Political Culture of Polish Society
Professor at the Institute of Political Science, University of Warsaw
Data publikacji: 27-12-2019
Studia Politologiczne 2014;31
New phenomena have appeared in the political culture of the Polish society and they have both good and bad sides. Certain values and models of behaviour are the factors that stimulate the system reforms and promote the formation of consolidated democracy, while some have dysfunctional effects. It can be said on the example of trust in public institutions that changes in political culture have occurred within the axiological and evaluative-affective component. The citizens’ demands towards politicians increased and criticism in assessing them grew. This can be a factor stimulating the quality of democracy. A certain temporary crisis in social trust in Polish parliament can be felt. This is the worse side of the ongoing processes. However, this does not mean that Polish society rejects pluralistic democracy and its mechanisms. On the other hand, a considerable part of the political elites are assessed negatively since – in the opinion of many citizens – they do not meet the standards required by developed parliamentary democracy. The role of the new media in political communication is growing and this is going to be a factor affecting political culture. The new possibilities should potentially facilitate the processes of improving the way of the functioning of the democratic system, if only through stimulating the public debate. However, at present it is more likely that the growth of the Internet use in the sphere of politics and the development of political culture will proceed according to a scenario called technorealism20. It means that people who are active in various domains of social life, including the sphere of politics, and who use the Internet will have bigger and better chances to acquire and create information on political subjects. The possibilities of the Internet, on the other hand, will not make people who are not very active and who are not interested in politics get interested in this sphere of social life and participate in it. Besides, a considerable part of the citizens do not use the Internet. This group can be called a group of digital marginalization. For them, the possibilities of information and political participation created by the new media are still a utopia.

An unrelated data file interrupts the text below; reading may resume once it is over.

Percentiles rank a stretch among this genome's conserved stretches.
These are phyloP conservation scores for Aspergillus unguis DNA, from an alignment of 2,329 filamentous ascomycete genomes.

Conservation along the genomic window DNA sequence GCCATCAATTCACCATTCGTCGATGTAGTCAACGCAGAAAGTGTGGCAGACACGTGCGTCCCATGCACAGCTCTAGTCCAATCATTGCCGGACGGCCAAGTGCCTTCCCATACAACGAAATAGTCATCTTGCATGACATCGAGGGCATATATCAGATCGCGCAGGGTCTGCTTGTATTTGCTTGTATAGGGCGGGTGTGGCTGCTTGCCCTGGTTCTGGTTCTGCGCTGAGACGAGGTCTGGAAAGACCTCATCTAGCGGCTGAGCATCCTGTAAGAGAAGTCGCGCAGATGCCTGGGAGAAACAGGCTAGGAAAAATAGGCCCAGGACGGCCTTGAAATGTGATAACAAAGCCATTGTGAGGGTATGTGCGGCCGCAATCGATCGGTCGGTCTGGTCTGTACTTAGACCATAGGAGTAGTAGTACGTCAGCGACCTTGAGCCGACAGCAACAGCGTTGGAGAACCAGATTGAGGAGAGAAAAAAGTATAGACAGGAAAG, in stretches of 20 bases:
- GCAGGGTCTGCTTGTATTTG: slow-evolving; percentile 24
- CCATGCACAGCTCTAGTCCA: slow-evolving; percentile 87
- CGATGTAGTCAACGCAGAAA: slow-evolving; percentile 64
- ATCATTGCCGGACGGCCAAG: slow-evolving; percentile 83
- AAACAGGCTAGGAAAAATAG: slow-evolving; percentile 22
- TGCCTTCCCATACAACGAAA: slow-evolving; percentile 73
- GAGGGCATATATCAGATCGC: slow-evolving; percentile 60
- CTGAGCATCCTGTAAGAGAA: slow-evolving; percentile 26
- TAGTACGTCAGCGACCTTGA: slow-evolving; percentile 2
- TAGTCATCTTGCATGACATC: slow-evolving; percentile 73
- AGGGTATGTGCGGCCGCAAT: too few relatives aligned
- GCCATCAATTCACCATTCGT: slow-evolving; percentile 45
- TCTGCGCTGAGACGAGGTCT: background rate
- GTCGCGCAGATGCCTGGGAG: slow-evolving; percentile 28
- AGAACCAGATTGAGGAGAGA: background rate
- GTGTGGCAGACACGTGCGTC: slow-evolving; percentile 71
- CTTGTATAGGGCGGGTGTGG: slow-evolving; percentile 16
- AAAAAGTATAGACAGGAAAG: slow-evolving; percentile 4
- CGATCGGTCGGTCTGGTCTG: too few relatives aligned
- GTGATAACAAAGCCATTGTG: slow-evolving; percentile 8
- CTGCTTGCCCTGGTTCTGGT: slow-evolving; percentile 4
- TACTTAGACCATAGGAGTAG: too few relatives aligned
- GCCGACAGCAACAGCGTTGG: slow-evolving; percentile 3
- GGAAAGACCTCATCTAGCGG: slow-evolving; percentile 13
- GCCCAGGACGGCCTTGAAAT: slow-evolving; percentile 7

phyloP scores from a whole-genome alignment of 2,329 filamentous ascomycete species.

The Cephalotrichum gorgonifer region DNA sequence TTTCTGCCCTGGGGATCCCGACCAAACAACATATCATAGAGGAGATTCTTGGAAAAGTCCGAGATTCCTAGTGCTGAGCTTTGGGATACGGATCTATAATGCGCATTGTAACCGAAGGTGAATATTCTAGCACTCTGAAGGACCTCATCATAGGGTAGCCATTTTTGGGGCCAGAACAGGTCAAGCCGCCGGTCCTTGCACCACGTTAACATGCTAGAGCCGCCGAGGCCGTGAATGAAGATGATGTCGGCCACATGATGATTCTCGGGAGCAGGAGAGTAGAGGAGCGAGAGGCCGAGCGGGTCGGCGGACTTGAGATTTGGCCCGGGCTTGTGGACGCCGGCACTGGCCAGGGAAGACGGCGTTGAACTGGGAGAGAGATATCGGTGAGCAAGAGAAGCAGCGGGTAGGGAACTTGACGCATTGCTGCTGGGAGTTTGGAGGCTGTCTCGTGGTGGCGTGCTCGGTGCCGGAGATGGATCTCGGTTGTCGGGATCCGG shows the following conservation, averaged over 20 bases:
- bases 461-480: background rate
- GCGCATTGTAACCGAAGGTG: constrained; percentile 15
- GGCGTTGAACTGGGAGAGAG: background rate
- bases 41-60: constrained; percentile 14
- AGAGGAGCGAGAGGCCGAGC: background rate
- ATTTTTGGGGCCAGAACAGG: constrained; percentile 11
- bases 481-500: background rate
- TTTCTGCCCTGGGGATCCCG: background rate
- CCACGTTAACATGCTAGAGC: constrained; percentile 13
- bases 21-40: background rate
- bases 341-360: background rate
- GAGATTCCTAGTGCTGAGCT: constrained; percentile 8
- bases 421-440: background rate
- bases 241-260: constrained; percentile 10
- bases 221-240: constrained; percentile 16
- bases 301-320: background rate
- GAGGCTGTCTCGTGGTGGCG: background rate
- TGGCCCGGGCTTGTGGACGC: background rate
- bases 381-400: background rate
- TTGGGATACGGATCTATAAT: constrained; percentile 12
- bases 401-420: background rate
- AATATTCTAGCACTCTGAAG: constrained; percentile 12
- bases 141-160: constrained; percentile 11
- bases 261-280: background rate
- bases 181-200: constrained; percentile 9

Almond G.A., Communism and Political Culture Theory, “Comparative Politics” 1983, vol. 15, No. 2.
Bouckaert G. and Van de Walle S., Comparing Measures of Citizen Trust and User Satisfaction as Indicators of Good Governance: Difficulties in Linking Trust and Satisfaction Indicators, “International Review of Administative Sciences” 2003, Vol. 69, No. 3.
Dahrendorf R., Rozważania nad rewolucją w Europie, Warszawa 1991.
Garlicki J., Kultura polityczna młodzieży studenckiej, Warszawa 1991.
Garlicki J., The Political Culture of Polish Society, [in:] S. Sulowski (ed.), The Political System of Poland, Warsaw 2007.
Garlicki J., Traditions and Dynamics in the Political Culture of Polish Society, [in:] J. Błuszkowski, S. Sulowski (eds.), Dillemas of Polish Transformation, Warsaw 2010.
Garlicki J., Noga-Bogomilski A., Kultura polityczna w społeczeństwie demokratycznym, Warszawa 2004.
Janowski K.B., Kultura polityczna Polaków u progu XXI wieku, [in:] K.B. Janowski (ed.), Kultura polityczna Polaków, Toruń 2010.
Offe C., Drogi transformacji. Doświadczenia wschodnioeuropejskie i wschodnioniemieckie, Warszawa–Kraków 1999.
Putnam R., Demokracja w działaniu, Kraków 1996.
Sztompka P., Zaufanie, nieufność i dwa paradoksy demokracji, [in:] P. Sztompka, P. Kucia (eds.), Socjologia. Lektury, Kraków 2005.
Ziółkowski M., Cztery funkcje pamięci społecznej (przypadek Polski), [in:] A. Kodera, K.Z. Sowa (ed.), Los i wybór. Dziedzictwo i perspektywy społeczeństwa polskiego. Pamiętnik XI Ogólnopolskiego Zjazdu Socjologicznego, Rzeszów 2003.
Journals System - logo
Scroll to top